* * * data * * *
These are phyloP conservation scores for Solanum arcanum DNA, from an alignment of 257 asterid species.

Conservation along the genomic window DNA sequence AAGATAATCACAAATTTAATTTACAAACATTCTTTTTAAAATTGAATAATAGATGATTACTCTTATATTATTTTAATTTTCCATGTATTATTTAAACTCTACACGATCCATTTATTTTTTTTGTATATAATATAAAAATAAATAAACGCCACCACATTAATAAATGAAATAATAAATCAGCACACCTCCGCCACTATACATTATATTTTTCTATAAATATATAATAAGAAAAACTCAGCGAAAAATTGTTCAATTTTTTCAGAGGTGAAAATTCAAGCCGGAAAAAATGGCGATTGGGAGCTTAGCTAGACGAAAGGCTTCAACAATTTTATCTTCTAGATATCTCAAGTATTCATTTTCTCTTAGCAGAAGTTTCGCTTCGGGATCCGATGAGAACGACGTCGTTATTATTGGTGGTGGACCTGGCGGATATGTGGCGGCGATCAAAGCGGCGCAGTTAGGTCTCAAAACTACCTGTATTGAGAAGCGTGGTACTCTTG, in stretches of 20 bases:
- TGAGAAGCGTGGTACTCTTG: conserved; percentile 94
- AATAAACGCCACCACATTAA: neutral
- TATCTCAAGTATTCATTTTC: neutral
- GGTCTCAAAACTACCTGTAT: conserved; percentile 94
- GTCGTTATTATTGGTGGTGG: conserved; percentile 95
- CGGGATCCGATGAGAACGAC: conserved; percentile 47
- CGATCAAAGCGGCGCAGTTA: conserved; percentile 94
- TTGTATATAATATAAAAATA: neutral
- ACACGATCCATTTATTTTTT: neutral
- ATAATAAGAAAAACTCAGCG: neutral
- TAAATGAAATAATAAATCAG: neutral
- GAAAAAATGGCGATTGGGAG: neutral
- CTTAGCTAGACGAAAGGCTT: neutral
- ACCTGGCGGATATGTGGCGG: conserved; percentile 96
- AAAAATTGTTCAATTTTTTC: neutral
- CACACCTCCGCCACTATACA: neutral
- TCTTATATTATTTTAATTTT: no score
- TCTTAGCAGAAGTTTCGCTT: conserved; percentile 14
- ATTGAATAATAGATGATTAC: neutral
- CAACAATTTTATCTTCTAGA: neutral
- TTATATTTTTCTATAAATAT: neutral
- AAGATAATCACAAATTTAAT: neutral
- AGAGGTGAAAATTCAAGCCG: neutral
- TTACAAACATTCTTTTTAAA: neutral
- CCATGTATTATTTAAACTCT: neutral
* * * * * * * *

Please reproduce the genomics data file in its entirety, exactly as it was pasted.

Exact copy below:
These are phyloP conservation scores for Solanum arcanum DNA, from an alignment of 257 asterid species.

Conservation along the genomic window DNA sequence AAGATAATCACAAATTTAATTTACAAACATTCTTTTTAAAATTGAATAATAGATGATTACTCTTATATTATTTTAATTTTCCATGTATTATTTAAACTCTACACGATCCATTTATTTTTTTTGTATATAATATAAAAATAAATAAACGCCACCACATTAATAAATGAAATAATAAATCAGCACACCTCCGCCACTATACATTATATTTTTCTATAAATATATAATAAGAAAAACTCAGCGAAAAATTGTTCAATTTTTTCAGAGGTGAAAATTCAAGCCGGAAAAAATGGCGATTGGGAGCTTAGCTAGACGAAAGGCTTCAACAATTTTATCTTCTAGATATCTCAAGTATTCATTTTCTCTTAGCAGAAGTTTCGCTTCGGGATCCGATGAGAACGACGTCGTTATTATTGGTGGTGGACCTGGCGGATATGTGGCGGCGATCAAAGCGGCGCAGTTAGGTCTCAAAACTACCTGTATTGAGAAGCGTGGTACTCTTG, in stretches of 20 bases:
- TGAGAAGCGTGGTACTCTTG: conserved; percentile 94
- AATAAACGCCACCACATTAA: neutral
- TATCTCAAGTATTCATTTTC: neutral
- GGTCTCAAAACTACCTGTAT: conserved; percentile 94
- GTCGTTATTATTGGTGGTGG: conserved; percentile 95
- CGGGATCCGATGAGAACGAC: conserved; percentile 47
- CGATCAAAGCGGCGCAGTTA: conserved; percentile 94
- TTGTATATAATATAAAAATA: neutral
- ACACGATCCATTTATTTTTT: neutral
- ATAATAAGAAAAACTCAGCG: neutral
- TAAATGAAATAATAAATCAG: neutral
- GAAAAAATGGCGATTGGGAG: neutral
- CTTAGCTAGACGAAAGGCTT: neutral
- ACCTGGCGGATATGTGGCGG: conserved; percentile 96
- AAAAATTGTTCAATTTTTTC: neutral
- CACACCTCCGCCACTATACA: neutral
- TCTTATATTATTTTAATTTT: no score
- TCTTAGCAGAAGTTTCGCTT: conserved; percentile 14
- ATTGAATAATAGATGATTAC: neutral
- CAACAATTTTATCTTCTAGA: neutral
- TTATATTTTTCTATAAATAT: neutral
- AAGATAATCACAAATTTAAT: neutral
- AGAGGTGAAAATTCAAGCCG: neutral
- TTACAAACATTCTTTTTAAA: neutral
- CCATGTATTATTTAAACTCT: neutral